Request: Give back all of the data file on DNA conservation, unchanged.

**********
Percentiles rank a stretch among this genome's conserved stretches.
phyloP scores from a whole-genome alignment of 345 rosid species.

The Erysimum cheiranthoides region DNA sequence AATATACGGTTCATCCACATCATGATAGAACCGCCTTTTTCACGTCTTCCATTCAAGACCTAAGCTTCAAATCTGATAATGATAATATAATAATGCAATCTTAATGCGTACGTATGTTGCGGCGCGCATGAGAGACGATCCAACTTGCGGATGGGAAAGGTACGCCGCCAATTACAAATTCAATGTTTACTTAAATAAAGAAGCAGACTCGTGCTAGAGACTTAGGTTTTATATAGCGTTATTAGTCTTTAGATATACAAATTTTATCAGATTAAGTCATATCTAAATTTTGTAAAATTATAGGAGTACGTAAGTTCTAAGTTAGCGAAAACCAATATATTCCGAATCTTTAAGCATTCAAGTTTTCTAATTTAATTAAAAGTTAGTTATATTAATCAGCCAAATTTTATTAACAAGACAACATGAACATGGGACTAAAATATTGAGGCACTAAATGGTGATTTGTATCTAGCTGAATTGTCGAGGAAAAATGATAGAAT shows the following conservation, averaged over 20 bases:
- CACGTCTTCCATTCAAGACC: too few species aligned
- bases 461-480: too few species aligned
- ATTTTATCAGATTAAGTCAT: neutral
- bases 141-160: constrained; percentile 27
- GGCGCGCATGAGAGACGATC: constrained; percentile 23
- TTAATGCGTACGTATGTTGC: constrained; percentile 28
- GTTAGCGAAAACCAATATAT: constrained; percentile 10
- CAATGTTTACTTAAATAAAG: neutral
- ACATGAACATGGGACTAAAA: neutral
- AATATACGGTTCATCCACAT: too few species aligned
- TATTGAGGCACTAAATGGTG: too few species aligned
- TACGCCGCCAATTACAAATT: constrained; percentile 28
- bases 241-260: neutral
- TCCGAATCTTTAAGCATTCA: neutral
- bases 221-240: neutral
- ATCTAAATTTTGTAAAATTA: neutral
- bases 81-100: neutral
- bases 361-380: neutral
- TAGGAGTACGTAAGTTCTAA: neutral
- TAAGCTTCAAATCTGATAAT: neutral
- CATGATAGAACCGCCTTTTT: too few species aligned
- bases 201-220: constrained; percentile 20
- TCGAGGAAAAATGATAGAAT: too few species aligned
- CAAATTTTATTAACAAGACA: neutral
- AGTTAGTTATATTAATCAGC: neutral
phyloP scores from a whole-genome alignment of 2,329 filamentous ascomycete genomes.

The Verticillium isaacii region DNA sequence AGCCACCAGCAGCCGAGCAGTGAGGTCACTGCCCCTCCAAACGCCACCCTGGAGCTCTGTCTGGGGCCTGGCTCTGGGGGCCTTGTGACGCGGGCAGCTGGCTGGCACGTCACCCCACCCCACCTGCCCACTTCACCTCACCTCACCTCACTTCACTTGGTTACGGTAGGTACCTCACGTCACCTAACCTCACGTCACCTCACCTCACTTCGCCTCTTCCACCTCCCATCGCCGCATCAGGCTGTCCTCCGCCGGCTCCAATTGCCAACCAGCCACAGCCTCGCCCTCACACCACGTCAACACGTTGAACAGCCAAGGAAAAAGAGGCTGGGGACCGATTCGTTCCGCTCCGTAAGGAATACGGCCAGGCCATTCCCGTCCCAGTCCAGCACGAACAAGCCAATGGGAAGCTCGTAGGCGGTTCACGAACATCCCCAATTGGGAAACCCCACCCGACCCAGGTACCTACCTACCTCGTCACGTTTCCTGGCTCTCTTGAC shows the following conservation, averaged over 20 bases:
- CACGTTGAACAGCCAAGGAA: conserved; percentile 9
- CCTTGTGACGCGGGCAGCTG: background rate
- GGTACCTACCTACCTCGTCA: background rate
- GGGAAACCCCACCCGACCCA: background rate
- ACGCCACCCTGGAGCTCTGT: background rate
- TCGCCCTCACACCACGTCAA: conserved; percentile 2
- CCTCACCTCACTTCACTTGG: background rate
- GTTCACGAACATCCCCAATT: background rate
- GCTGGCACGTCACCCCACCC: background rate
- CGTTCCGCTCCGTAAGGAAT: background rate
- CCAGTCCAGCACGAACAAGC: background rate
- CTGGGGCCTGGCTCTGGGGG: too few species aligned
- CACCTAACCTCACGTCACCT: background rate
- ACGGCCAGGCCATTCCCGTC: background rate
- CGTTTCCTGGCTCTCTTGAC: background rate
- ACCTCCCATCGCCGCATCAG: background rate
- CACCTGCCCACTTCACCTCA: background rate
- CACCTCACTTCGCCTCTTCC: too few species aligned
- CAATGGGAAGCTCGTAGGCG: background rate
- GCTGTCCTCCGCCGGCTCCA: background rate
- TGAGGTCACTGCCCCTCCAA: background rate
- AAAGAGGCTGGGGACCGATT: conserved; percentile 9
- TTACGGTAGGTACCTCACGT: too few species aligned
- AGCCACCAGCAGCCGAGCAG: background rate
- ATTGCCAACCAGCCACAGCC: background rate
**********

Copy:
Percentiles rank a stretch among this genome's conserved stretches.
phyloP scores from a whole-genome alignment of 345 rosid species.

The Erysimum cheiranthoides region DNA sequence AATATACGGTTCATCCACATCATGATAGAACCGCCTTTTTCACGTCTTCCATTCAAGACCTAAGCTTCAAATCTGATAATGATAATATAATAATGCAATCTTAATGCGTACGTATGTTGCGGCGCGCATGAGAGACGATCCAACTTGCGGATGGGAAAGGTACGCCGCCAATTACAAATTCAATGTTTACTTAAATAAAGAAGCAGACTCGTGCTAGAGACTTAGGTTTTATATAGCGTTATTAGTCTTTAGATATACAAATTTTATCAGATTAAGTCATATCTAAATTTTGTAAAATTATAGGAGTACGTAAGTTCTAAGTTAGCGAAAACCAATATATTCCGAATCTTTAAGCATTCAAGTTTTCTAATTTAATTAAAAGTTAGTTATATTAATCAGCCAAATTTTATTAACAAGACAACATGAACATGGGACTAAAATATTGAGGCACTAAATGGTGATTTGTATCTAGCTGAATTGTCGAGGAAAAATGATAGAAT shows the following conservation, averaged over 20 bases:
- CACGTCTTCCATTCAAGACC: too few species aligned
- bases 461-480: too few species aligned
- ATTTTATCAGATTAAGTCAT: neutral
- bases 141-160: constrained; percentile 27
- GGCGCGCATGAGAGACGATC: constrained; percentile 23
- TTAATGCGTACGTATGTTGC: constrained; percentile 28
- GTTAGCGAAAACCAATATAT: constrained; percentile 10
- CAATGTTTACTTAAATAAAG: neutral
- ACATGAACATGGGACTAAAA: neutral
- AATATACGGTTCATCCACAT: too few species aligned
- TATTGAGGCACTAAATGGTG: too few species aligned
- TACGCCGCCAATTACAAATT: constrained; percentile 28
- bases 241-260: neutral
- TCCGAATCTTTAAGCATTCA: neutral
- bases 221-240: neutral
- ATCTAAATTTTGTAAAATTA: neutral
- bases 81-100: neutral
- bases 361-380: neutral
- TAGGAGTACGTAAGTTCTAA: neutral
- TAAGCTTCAAATCTGATAAT: neutral
- CATGATAGAACCGCCTTTTT: too few species aligned
- bases 201-220: constrained; percentile 20
- TCGAGGAAAAATGATAGAAT: too few species aligned
- CAAATTTTATTAACAAGACA: neutral
- AGTTAGTTATATTAATCAGC: neutral
phyloP scores from a whole-genome alignment of 2,329 filamentous ascomycete genomes.

The Verticillium isaacii region DNA sequence AGCCACCAGCAGCCGAGCAGTGAGGTCACTGCCCCTCCAAACGCCACCCTGGAGCTCTGTCTGGGGCCTGGCTCTGGGGGCCTTGTGACGCGGGCAGCTGGCTGGCACGTCACCCCACCCCACCTGCCCACTTCACCTCACCTCACCTCACTTCACTTGGTTACGGTAGGTACCTCACGTCACCTAACCTCACGTCACCTCACCTCACTTCGCCTCTTCCACCTCCCATCGCCGCATCAGGCTGTCCTCCGCCGGCTCCAATTGCCAACCAGCCACAGCCTCGCCCTCACACCACGTCAACACGTTGAACAGCCAAGGAAAAAGAGGCTGGGGACCGATTCGTTCCGCTCCGTAAGGAATACGGCCAGGCCATTCCCGTCCCAGTCCAGCACGAACAAGCCAATGGGAAGCTCGTAGGCGGTTCACGAACATCCCCAATTGGGAAACCCCACCCGACCCAGGTACCTACCTACCTCGTCACGTTTCCTGGCTCTCTTGAC shows the following conservation, averaged over 20 bases:
- CACGTTGAACAGCCAAGGAA: conserved; percentile 9
- CCTTGTGACGCGGGCAGCTG: background rate
- GGTACCTACCTACCTCGTCA: background rate
- GGGAAACCCCACCCGACCCA: background rate
- ACGCCACCCTGGAGCTCTGT: background rate
- TCGCCCTCACACCACGTCAA: conserved; percentile 2
- CCTCACCTCACTTCACTTGG: background rate
- GTTCACGAACATCCCCAATT: background rate
- GCTGGCACGTCACCCCACCC: background rate
- CGTTCCGCTCCGTAAGGAAT: background rate
- CCAGTCCAGCACGAACAAGC: background rate
- CTGGGGCCTGGCTCTGGGGG: too few species aligned
- CACCTAACCTCACGTCACCT: background rate
- ACGGCCAGGCCATTCCCGTC: background rate
- CGTTTCCTGGCTCTCTTGAC: background rate
- ACCTCCCATCGCCGCATCAG: background rate
- CACCTGCCCACTTCACCTCA: background rate
- CACCTCACTTCGCCTCTTCC: too few species aligned
- CAATGGGAAGCTCGTAGGCG: background rate
- GCTGTCCTCCGCCGGCTCCA: background rate
- TGAGGTCACTGCCCCTCCAA: background rate
- AAAGAGGCTGGGGACCGATT: conserved; percentile 9
- TTACGGTAGGTACCTCACGT: too few species aligned
- AGCCACCAGCAGCCGAGCAG: background rate
- ATTGCCAACCAGCCACAGCC: background rate